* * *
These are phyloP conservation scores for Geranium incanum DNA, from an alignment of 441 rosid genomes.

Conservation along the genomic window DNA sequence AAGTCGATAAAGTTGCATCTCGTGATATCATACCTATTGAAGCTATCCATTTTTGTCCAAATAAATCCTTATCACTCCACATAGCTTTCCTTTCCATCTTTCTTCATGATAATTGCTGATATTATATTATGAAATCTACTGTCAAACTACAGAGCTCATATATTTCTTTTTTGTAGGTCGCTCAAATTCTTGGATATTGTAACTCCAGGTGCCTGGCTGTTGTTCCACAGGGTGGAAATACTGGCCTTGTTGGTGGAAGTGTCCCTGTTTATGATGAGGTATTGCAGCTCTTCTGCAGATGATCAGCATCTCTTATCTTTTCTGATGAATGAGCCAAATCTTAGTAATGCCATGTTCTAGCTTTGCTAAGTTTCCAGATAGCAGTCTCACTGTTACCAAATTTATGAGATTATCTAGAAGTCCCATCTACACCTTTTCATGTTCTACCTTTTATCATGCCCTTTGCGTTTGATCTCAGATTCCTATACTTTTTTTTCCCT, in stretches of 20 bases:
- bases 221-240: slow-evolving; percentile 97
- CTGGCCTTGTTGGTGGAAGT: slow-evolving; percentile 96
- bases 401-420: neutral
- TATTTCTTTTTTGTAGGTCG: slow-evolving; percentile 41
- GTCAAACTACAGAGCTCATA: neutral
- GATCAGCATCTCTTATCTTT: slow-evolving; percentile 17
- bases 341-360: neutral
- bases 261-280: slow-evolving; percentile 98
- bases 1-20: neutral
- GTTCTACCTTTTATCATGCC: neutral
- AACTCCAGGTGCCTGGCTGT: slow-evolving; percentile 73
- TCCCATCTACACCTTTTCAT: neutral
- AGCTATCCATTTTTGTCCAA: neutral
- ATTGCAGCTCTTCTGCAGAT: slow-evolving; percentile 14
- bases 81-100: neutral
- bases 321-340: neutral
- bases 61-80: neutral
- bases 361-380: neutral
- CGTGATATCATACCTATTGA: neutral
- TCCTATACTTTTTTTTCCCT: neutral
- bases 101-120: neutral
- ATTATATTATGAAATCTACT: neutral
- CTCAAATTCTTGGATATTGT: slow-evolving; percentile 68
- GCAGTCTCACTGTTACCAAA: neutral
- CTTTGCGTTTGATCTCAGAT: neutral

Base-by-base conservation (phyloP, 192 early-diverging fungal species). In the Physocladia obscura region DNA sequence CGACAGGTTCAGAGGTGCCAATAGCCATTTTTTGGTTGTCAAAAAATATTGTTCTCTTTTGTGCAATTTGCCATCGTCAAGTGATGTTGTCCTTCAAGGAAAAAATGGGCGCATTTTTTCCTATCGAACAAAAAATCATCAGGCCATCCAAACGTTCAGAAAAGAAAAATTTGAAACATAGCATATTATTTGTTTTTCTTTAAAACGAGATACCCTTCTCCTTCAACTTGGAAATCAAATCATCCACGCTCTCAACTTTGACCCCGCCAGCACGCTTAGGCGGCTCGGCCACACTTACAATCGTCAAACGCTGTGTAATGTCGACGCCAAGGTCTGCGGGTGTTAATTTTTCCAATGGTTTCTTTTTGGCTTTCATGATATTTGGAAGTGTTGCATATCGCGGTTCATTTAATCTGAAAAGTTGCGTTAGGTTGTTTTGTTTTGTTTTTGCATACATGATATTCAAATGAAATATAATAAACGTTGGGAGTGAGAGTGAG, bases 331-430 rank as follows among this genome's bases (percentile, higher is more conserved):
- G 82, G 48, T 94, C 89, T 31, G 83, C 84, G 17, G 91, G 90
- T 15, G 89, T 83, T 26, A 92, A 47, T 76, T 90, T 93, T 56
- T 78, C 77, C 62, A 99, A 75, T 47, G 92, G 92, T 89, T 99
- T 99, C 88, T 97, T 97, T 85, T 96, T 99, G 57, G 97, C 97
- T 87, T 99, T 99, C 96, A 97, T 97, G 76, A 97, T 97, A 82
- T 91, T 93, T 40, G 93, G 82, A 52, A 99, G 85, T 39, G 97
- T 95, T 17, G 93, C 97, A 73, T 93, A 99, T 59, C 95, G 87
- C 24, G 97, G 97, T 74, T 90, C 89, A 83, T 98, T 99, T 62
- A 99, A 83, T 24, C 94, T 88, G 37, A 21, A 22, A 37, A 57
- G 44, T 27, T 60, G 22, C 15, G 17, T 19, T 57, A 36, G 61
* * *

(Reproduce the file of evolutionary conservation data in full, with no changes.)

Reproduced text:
These are phyloP conservation scores for Geranium incanum DNA, from an alignment of 441 rosid genomes.

Conservation along the genomic window DNA sequence AAGTCGATAAAGTTGCATCTCGTGATATCATACCTATTGAAGCTATCCATTTTTGTCCAAATAAATCCTTATCACTCCACATAGCTTTCCTTTCCATCTTTCTTCATGATAATTGCTGATATTATATTATGAAATCTACTGTCAAACTACAGAGCTCATATATTTCTTTTTTGTAGGTCGCTCAAATTCTTGGATATTGTAACTCCAGGTGCCTGGCTGTTGTTCCACAGGGTGGAAATACTGGCCTTGTTGGTGGAAGTGTCCCTGTTTATGATGAGGTATTGCAGCTCTTCTGCAGATGATCAGCATCTCTTATCTTTTCTGATGAATGAGCCAAATCTTAGTAATGCCATGTTCTAGCTTTGCTAAGTTTCCAGATAGCAGTCTCACTGTTACCAAATTTATGAGATTATCTAGAAGTCCCATCTACACCTTTTCATGTTCTACCTTTTATCATGCCCTTTGCGTTTGATCTCAGATTCCTATACTTTTTTTTCCCT, in stretches of 20 bases:
- bases 221-240: slow-evolving; percentile 97
- CTGGCCTTGTTGGTGGAAGT: slow-evolving; percentile 96
- bases 401-420: neutral
- TATTTCTTTTTTGTAGGTCG: slow-evolving; percentile 41
- GTCAAACTACAGAGCTCATA: neutral
- GATCAGCATCTCTTATCTTT: slow-evolving; percentile 17
- bases 341-360: neutral
- bases 261-280: slow-evolving; percentile 98
- bases 1-20: neutral
- GTTCTACCTTTTATCATGCC: neutral
- AACTCCAGGTGCCTGGCTGT: slow-evolving; percentile 73
- TCCCATCTACACCTTTTCAT: neutral
- AGCTATCCATTTTTGTCCAA: neutral
- ATTGCAGCTCTTCTGCAGAT: slow-evolving; percentile 14
- bases 81-100: neutral
- bases 321-340: neutral
- bases 61-80: neutral
- bases 361-380: neutral
- CGTGATATCATACCTATTGA: neutral
- TCCTATACTTTTTTTTCCCT: neutral
- bases 101-120: neutral
- ATTATATTATGAAATCTACT: neutral
- CTCAAATTCTTGGATATTGT: slow-evolving; percentile 68
- GCAGTCTCACTGTTACCAAA: neutral
- CTTTGCGTTTGATCTCAGAT: neutral

Base-by-base conservation (phyloP, 192 early-diverging fungal species). In the Physocladia obscura region DNA sequence CGACAGGTTCAGAGGTGCCAATAGCCATTTTTTGGTTGTCAAAAAATATTGTTCTCTTTTGTGCAATTTGCCATCGTCAAGTGATGTTGTCCTTCAAGGAAAAAATGGGCGCATTTTTTCCTATCGAACAAAAAATCATCAGGCCATCCAAACGTTCAGAAAAGAAAAATTTGAAACATAGCATATTATTTGTTTTTCTTTAAAACGAGATACCCTTCTCCTTCAACTTGGAAATCAAATCATCCACGCTCTCAACTTTGACCCCGCCAGCACGCTTAGGCGGCTCGGCCACACTTACAATCGTCAAACGCTGTGTAATGTCGACGCCAAGGTCTGCGGGTGTTAATTTTTCCAATGGTTTCTTTTTGGCTTTCATGATATTTGGAAGTGTTGCATATCGCGGTTCATTTAATCTGAAAAGTTGCGTTAGGTTGTTTTGTTTTGTTTTTGCATACATGATATTCAAATGAAATATAATAAACGTTGGGAGTGAGAGTGAG, bases 331-430 rank as follows among this genome's bases (percentile, higher is more conserved):
- G 82, G 48, T 94, C 89, T 31, G 83, C 84, G 17, G 91, G 90
- T 15, G 89, T 83, T 26, A 92, A 47, T 76, T 90, T 93, T 56
- T 78, C 77, C 62, A 99, A 75, T 47, G 92, G 92, T 89, T 99
- T 99, C 88, T 97, T 97, T 85, T 96, T 99, G 57, G 97, C 97
- T 87, T 99, T 99, C 96, A 97, T 97, G 76, A 97, T 97, A 82
- T 91, T 93, T 40, G 93, G 82, A 52, A 99, G 85, T 39, G 97
- T 95, T 17, G 93, C 97, A 73, T 93, A 99, T 59, C 95, G 87
- C 24, G 97, G 97, T 74, T 90, C 89, A 83, T 98, T 99, T 62
- A 99, A 83, T 24, C 94, T 88, G 37, A 21, A 22, A 37, A 57
- G 44, T 27, T 60, G 22, C 15, G 17, T 19, T 57, A 36, G 61